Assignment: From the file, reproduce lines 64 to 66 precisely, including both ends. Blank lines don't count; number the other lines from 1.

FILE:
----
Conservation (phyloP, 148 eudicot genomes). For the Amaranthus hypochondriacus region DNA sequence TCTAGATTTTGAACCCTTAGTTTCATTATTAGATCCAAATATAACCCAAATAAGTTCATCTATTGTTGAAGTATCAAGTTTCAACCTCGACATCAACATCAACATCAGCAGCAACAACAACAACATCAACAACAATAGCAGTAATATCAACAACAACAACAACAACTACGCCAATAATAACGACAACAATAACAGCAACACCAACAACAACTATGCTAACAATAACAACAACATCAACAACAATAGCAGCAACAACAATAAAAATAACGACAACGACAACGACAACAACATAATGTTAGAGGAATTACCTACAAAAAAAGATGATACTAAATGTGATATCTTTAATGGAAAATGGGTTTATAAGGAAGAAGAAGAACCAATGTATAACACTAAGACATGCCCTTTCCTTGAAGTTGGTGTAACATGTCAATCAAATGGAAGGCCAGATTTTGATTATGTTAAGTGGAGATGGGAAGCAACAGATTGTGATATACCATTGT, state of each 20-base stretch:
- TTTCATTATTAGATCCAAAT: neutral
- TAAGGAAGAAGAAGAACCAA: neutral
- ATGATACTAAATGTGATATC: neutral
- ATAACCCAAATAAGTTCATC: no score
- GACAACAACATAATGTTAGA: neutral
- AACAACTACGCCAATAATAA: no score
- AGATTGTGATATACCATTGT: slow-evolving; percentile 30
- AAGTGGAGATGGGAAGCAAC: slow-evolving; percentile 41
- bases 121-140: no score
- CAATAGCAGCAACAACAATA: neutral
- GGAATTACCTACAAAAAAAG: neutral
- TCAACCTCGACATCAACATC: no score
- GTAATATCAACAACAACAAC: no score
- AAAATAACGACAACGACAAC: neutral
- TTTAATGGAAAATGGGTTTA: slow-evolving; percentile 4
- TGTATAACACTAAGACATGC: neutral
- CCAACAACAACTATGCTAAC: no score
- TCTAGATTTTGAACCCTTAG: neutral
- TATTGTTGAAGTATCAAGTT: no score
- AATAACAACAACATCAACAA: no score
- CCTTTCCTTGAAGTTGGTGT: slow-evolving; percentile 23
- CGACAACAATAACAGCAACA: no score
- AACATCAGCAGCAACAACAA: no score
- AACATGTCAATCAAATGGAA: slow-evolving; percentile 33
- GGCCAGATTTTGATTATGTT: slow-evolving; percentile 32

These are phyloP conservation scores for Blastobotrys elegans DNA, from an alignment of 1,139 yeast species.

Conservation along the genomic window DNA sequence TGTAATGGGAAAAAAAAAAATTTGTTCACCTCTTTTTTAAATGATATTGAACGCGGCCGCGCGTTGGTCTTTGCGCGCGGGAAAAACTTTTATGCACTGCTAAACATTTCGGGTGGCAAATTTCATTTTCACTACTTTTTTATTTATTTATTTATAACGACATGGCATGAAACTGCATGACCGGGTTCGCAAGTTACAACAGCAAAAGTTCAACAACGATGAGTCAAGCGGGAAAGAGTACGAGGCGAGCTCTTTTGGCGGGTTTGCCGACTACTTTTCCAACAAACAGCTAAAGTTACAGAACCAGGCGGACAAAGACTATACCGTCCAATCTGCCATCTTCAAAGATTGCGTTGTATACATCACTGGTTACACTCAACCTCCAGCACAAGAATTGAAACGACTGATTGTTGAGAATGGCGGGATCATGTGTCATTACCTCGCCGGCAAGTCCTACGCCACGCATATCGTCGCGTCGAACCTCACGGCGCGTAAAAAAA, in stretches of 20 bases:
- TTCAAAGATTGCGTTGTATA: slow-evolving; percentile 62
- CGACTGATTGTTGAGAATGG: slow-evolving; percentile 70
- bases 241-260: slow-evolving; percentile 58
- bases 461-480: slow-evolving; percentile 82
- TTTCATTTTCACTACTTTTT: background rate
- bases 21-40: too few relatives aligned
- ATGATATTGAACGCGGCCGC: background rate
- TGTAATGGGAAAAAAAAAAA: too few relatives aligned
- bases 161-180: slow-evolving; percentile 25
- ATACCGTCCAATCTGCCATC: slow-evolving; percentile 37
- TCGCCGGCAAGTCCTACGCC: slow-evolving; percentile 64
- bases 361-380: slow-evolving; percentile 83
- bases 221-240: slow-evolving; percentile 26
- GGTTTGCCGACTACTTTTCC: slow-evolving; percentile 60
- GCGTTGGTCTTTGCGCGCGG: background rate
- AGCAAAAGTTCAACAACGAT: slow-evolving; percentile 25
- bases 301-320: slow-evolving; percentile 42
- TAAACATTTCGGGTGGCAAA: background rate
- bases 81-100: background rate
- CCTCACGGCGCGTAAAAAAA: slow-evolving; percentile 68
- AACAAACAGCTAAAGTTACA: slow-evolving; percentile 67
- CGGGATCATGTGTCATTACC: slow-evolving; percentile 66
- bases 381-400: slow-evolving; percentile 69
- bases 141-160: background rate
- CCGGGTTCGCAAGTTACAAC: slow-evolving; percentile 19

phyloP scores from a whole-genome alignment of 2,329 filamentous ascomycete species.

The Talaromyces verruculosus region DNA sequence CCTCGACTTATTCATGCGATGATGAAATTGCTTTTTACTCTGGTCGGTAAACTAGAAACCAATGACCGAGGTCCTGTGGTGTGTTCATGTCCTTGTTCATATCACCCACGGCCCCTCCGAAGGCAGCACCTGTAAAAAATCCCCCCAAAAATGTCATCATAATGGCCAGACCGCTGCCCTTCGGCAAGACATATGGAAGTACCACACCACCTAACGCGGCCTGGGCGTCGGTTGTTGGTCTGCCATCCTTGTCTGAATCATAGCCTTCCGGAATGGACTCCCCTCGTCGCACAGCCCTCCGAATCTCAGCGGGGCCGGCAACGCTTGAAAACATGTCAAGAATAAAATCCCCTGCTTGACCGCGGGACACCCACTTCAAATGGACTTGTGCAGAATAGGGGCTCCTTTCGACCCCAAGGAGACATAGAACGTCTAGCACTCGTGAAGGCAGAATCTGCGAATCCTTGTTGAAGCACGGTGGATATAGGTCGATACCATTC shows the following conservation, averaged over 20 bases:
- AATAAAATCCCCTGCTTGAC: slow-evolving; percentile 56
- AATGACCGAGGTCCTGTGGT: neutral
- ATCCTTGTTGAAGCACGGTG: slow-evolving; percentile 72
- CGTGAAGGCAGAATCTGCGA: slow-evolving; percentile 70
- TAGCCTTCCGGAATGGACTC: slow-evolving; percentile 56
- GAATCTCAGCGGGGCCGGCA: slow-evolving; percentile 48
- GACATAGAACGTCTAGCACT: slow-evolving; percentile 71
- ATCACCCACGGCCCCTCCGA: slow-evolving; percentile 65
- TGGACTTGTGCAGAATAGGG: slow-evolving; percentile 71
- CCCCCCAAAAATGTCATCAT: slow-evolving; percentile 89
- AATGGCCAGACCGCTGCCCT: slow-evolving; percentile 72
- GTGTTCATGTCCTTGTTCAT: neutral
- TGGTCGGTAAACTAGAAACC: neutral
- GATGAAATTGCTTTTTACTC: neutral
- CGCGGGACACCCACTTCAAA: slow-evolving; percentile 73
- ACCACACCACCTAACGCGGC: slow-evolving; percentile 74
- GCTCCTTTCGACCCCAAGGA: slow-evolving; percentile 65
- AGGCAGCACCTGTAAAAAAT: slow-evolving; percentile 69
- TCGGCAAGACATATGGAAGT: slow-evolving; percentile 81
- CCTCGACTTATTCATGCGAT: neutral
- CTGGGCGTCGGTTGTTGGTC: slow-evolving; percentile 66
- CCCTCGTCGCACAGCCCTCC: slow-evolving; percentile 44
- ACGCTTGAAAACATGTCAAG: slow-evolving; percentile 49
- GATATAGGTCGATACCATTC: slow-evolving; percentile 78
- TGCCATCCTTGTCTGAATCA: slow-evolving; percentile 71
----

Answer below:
- TGGACTTGTGCAGAATAGGG: slow-evolving; percentile 71
- CCCCCCAAAAATGTCATCAT: slow-evolving; percentile 89
- AATGGCCAGACCGCTGCCCT: slow-evolving; percentile 72